Banana bread fundraiser held for Perham resident recovering from mini-strokes
Sara LaFountain tried to power through intense pain, but when treatments failed to quell the pain, an MRI and CT scan bleeding in her brain.
PERHAM — Sara LaFountain recently returned to Perham to recover from bleeding in the brain that caused mini-strokes. For the time being, she is unable to work.
To alleviate the stress mounting bills can cause, LaFountain’s family is baking up banana bread.
Ashley Masinas is taking orders on her Facebook page, offering different sizes and additions, such as walnuts or chocolate chips.
The 2004 Perham High School graduate is thankful for her family’s support, the kindness shown by the community and the medical staff that helped diagnose her, which was no easy task.
LaFountain has grown accustomed to living with health challenges, as she was born with a Chiari malformation. She explained the defect is essentially a skull abnormality some are born with. In time, symptoms may develop, such as migraines, sleep apnea and tachycardia, she said.
When LaFountain found herself with a stabbing sensation on the top of her head, she wrote it off as a migraine.
“I was on the couch watching cartoons with my niece and nephew,” she said. “Then, I started sweating profusely. I closed my eyes and just wanted to cry.”
When her brother finished work and picked up his kids, LaFountain called it a day and went to bed. She woke to get ready for work — third shift at a local manufacturing business. However, it became obvious she wouldn’t be able to safely do her job, and notified the manager.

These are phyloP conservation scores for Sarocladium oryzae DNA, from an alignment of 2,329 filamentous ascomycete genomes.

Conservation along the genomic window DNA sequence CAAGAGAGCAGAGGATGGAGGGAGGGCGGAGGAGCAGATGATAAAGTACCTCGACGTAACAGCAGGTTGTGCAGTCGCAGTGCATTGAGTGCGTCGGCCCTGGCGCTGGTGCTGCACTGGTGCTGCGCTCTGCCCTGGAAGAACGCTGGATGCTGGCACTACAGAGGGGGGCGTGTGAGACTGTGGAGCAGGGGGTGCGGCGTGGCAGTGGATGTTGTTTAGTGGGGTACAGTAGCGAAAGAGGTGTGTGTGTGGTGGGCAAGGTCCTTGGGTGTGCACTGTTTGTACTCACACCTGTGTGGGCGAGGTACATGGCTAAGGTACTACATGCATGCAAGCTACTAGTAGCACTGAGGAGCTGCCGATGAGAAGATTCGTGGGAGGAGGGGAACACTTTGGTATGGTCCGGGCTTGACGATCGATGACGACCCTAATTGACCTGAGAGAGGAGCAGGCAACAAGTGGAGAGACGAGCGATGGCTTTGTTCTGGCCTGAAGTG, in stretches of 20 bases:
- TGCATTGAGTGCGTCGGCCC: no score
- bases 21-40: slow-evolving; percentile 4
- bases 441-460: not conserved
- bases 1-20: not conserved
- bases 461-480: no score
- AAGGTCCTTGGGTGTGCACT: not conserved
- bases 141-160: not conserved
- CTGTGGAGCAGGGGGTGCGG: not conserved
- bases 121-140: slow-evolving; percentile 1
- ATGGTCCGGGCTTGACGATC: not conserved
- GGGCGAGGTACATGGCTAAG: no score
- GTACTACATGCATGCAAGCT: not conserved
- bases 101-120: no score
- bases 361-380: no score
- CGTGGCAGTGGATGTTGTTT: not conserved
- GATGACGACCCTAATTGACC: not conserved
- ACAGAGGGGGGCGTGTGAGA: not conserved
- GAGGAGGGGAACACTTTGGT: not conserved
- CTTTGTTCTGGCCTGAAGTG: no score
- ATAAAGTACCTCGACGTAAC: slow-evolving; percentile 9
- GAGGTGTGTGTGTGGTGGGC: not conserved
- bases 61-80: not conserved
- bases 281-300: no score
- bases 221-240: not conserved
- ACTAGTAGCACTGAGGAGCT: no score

“I’ve worked with migraines and feeling nauseous before, but this was awful,” she said.
The next night, LaFountain headed to work with a manageable migraine.
“I’d worked through worse, so I thought it was a pretty good night,” she said. “After I left work, I started getting the same stabbing pain in my head.”
This time, LaFountain headed to Perham Health. She said that she was given a shot called a “migraine cocktail.” She noted it is a common treatment, and was hopeful it would do the job. After a day passed, but the feeling had not, she returned to the hospital. An IV was administered, tests were taken and she was sent home. Her next visit included an MRI and CT scan, which showed she had bleeding in her brain. The find was serious and she was told transport was ready to take her to Sanford in Fargo.
“It was my first ambulance ride,” she said. “Under the circumstances, the paramedics made the ride as pleasant as possible.”
After arriving at Sanford in Fargo, more tests were done. She called an ICU room home for three days. While the nurses and doctors were “phenomenal,” LaFountain was scared of the unknown.
Answers came soon enough. An ultrasound of her head and another MRI confirmed she had a mini-stroke, or bleeding on top of the brain.
“They don't know why it happened,” she said, noting they removed her from some medications she was taking for Chiari malformation and depression and prescribed new medication.
LaFountain is healing and finding a new normal with the side effects of the new medication, which include spasms. She hopes to join the workforce again soon, but in the meantime, is thankful for those who are helping her get by.